A simple blood test could predict whether a patient will contract Alzheimer's disease up to 16 years before the onset of symptoms, a new study shows.
By measuring levels of a protein in the blood, the so-called neurofilament light chain (NfL), researchers believe that an increase in protein levels could be an early sign of the disease, according to the study published on Monday in the journal Nature Medicine ,
NfL is a "marker in the blood that gives an indication of nerves." Cell loss in the brain, "said senior researcher Mathias Jucker, Professor of Cell Biology of Neurological Diseases at the German Center for Neurodegenerative Diseases," The more neurofilaments you have in your blood, the more brain damage you have, "he said.
There are still no effective treatment for Alzheimer's, but Jucker believes the new blood test will be very important for clinical trials. "He hopes the test will allow researchers to monitor the effectiveness of new therapies before people notice symptoms by measuring them how protein levels are affected.
"Alzheimer's disease begins at least a decade, maybe even 20 years, before we have any symptoms," said Jucker, who is also chairman of the board of the Hertie Institute for Clinical Brain Research at the University of Tübingen.
There are currently no investigators who can conclusively determine if someone is suffering from Alzheimer's There are many unknowns about its cause: A widespread theory states that the disease is due to the production and deposition of beta-amyloid plaques between neurons is determined in the brain.
United has 850,000 people living with dementia in the United Kingdom, and Alzheimer's disease is the most common type of disease in the United Kingdom, according to the Alzheimer's Society. According to the Centers for Disease Control and Prevention 5 million Americans have Alzheimer's disease.
Of the many changes in the brain that precede the symptoms of the disease, one change is the accumulation of NfL in the blood before any symptoms begin, said Jucker.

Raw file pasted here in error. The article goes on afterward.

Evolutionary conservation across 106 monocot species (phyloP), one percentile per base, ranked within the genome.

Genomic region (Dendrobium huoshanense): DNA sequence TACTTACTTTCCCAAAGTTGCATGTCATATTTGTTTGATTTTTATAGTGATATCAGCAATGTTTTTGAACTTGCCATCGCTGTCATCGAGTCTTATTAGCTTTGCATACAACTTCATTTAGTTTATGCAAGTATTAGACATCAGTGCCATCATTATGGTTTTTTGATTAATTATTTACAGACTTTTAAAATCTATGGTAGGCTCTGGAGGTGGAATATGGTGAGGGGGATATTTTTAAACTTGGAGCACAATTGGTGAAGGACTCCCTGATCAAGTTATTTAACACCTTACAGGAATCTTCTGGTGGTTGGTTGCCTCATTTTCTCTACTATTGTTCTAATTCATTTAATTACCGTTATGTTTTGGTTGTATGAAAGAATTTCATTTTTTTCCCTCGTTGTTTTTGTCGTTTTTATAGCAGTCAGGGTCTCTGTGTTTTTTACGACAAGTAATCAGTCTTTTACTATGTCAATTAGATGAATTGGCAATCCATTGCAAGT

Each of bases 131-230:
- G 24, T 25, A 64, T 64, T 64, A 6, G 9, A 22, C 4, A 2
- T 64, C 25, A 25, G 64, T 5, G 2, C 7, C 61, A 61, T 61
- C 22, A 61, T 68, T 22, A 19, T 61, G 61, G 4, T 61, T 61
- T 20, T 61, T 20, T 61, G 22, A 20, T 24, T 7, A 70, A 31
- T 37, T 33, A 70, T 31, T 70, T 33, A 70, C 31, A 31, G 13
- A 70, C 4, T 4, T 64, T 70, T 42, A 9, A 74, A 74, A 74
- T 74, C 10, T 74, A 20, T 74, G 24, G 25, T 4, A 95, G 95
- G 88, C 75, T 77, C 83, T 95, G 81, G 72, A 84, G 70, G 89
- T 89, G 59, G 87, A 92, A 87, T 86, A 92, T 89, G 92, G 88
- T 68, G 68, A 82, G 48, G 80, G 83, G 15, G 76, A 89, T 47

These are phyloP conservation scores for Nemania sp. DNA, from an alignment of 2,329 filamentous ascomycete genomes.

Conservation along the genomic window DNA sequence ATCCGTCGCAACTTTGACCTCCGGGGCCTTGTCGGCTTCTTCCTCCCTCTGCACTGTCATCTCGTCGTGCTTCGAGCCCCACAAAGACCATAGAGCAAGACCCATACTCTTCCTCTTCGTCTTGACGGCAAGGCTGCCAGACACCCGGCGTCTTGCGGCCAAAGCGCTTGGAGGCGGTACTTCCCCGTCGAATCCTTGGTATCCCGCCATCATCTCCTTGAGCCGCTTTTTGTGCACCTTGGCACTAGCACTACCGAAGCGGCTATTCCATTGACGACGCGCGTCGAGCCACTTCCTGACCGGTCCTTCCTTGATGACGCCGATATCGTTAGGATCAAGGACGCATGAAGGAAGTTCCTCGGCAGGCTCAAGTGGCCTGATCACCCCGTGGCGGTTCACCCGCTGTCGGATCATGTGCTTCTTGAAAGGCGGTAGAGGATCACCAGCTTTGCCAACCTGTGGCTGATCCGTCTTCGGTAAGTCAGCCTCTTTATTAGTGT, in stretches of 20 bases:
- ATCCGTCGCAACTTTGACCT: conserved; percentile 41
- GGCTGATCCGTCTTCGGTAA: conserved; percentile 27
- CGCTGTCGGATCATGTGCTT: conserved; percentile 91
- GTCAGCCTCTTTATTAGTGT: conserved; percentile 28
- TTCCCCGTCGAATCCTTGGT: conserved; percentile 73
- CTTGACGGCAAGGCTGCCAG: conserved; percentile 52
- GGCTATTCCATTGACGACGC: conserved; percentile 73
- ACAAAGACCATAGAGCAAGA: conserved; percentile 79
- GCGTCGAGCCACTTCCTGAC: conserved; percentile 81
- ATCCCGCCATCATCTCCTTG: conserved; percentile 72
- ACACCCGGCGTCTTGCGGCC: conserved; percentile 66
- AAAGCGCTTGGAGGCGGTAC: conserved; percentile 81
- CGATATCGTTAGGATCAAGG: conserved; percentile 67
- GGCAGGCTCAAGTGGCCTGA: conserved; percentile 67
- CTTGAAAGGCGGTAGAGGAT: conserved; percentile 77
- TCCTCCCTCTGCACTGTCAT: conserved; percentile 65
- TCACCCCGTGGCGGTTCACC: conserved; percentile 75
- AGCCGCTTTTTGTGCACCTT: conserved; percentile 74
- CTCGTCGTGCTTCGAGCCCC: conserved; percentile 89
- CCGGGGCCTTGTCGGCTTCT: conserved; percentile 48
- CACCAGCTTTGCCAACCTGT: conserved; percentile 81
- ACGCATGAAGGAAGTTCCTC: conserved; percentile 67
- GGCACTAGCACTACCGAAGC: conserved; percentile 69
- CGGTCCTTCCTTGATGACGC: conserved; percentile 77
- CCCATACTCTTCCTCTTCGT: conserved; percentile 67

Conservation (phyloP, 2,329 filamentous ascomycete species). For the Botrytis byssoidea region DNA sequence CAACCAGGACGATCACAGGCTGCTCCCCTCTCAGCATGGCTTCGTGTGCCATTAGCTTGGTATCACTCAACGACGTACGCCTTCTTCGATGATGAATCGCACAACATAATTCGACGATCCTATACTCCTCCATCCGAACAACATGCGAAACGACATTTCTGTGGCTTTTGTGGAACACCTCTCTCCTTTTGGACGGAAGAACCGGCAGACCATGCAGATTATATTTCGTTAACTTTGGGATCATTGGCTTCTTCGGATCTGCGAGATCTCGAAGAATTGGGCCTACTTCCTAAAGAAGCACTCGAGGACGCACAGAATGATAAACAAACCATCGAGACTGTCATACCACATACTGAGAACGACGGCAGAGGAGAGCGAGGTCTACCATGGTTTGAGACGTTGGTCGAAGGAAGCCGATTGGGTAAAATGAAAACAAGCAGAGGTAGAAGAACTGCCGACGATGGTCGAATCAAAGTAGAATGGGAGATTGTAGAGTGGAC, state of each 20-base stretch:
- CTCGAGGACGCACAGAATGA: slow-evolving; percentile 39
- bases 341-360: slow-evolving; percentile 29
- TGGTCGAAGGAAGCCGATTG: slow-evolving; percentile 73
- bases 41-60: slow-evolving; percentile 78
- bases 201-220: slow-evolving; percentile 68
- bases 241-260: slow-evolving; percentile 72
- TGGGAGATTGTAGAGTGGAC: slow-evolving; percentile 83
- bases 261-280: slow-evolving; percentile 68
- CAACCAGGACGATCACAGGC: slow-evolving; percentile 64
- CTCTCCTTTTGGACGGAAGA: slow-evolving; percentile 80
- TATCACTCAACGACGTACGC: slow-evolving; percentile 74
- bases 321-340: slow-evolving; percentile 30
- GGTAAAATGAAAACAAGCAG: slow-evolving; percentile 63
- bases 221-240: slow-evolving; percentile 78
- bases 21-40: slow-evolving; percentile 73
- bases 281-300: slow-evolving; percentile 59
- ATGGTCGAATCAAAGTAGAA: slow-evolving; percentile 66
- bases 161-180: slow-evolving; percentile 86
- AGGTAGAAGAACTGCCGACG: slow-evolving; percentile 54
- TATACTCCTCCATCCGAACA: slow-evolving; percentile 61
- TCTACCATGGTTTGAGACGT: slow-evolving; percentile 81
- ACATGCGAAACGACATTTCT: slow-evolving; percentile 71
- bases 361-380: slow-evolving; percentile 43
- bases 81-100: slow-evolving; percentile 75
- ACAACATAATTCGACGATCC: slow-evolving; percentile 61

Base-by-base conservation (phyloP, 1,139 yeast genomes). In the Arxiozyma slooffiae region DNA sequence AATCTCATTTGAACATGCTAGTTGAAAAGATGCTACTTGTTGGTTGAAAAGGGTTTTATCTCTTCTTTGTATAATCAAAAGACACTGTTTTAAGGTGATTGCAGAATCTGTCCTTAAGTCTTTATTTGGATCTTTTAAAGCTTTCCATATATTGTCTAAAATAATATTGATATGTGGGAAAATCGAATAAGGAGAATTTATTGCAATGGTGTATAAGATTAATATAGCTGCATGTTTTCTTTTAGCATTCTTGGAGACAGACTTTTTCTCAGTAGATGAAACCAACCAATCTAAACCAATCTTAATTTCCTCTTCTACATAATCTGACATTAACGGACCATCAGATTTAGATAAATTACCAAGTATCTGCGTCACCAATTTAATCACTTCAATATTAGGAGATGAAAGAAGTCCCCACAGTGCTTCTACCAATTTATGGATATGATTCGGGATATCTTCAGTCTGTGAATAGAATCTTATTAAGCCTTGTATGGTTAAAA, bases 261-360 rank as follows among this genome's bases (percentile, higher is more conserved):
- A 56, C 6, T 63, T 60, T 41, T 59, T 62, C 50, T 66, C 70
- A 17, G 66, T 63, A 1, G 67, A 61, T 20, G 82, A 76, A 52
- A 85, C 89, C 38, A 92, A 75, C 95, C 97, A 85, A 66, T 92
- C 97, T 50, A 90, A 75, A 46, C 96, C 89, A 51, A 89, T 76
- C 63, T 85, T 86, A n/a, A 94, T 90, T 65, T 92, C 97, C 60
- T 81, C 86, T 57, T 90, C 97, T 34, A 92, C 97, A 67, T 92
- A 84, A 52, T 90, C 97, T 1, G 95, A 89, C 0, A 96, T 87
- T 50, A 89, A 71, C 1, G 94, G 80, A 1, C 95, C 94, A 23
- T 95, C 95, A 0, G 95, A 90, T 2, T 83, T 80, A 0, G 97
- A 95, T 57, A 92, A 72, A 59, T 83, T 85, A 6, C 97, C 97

The Jucker team has measured the rate of change in NfL using a blood test among 405 individuals from around the world who are enrolled in the Dominately Inherited Alzheimer's Network (International Heritage Alzheimer's Network) ̵
The team measured the NfL protein levels in participants through blood tests, brain imaging, and cognitive tests averaged every two and a half years in the last seven years. The study is still ongoing.
Patients who carried the gene mutations they brought with them for Alzheimer's disease – a group of 243 – had an elevated NfL level compared to the control group, which consisted of 162 family members with no mutation ,
By measuring the protein, Jucker said, "We can use our blood test to measure brain changes many, many years before we have the symptoms." So far, 13 participants had developed Alzheimer's.
Cognitive and brain imaging has been shown to correlate NfL levels with cognitive decline and brain shrinkage, said Jucker. The researchers also found a link between the altered NfL levels of 39 participants and the loss of brain and cognitive decline after two years.
The results show that changes in NfL levels, according to the study, were an accurate predictor of the development of brain damage.
Jucker compared the work of his team with the cancerous area.
"In general, that's nothing new," he explained. For example, certain markers tell people that they have cancer, even if there are no symptoms of the disease. The test is already available in stores. Jucker is confident that future clinical trials of new Alzheimer's drugs will include the marker developed by his team.
However, Jucker warns that the test is not specific to Alzheimer's disease. Higher neurofilament levels indicate damage to the brain, but may also be due to brain injury in an accident.
This is not the first blood test developed in the hope of diagnosing the disease early.
Previous studies have shown ways to detect Alzheimer's disease in the early stages. In a study from 2018, the presence and levels of amyloid beta in a subject's brain were investigated by examining individuals with varying degrees of health, including some with healthy, some with mild cognitive impairment and some with Alzheimer's disease.
In 2014 With a blood test that examined 10 specific lipids in the blood of humans, the researchers were able to predict Alzheimer's before symptoms appeared.
Sarah Marzi, a postdoctoral researcher at Queen Mary University in London, said researchers "show the most promising" changes in NfL, which predict cognitive test results and thin out the cortex, "two main symptoms of Alzheimer's disease".
Marzi, who was not involved in the research, said in an email to CNN that if "this result can be replicated in larger cohorts and more generally in sporadic cases of Alzheimer's disease," the blood test for NfL in In fact, a promising biomarker or diagnostic tool would be a tool. "
" So far, however, the authors have shown this only in a small sample (39 individuals) of individuals who all carried Alzheimer's mutations. "
Dr Charles Marshall, a clinical lecturer in neurology at Queen Mary University in London, said in an email to CNN," This is exciting because it may allow treatment to be started early, and thus the development of dementia prevented. "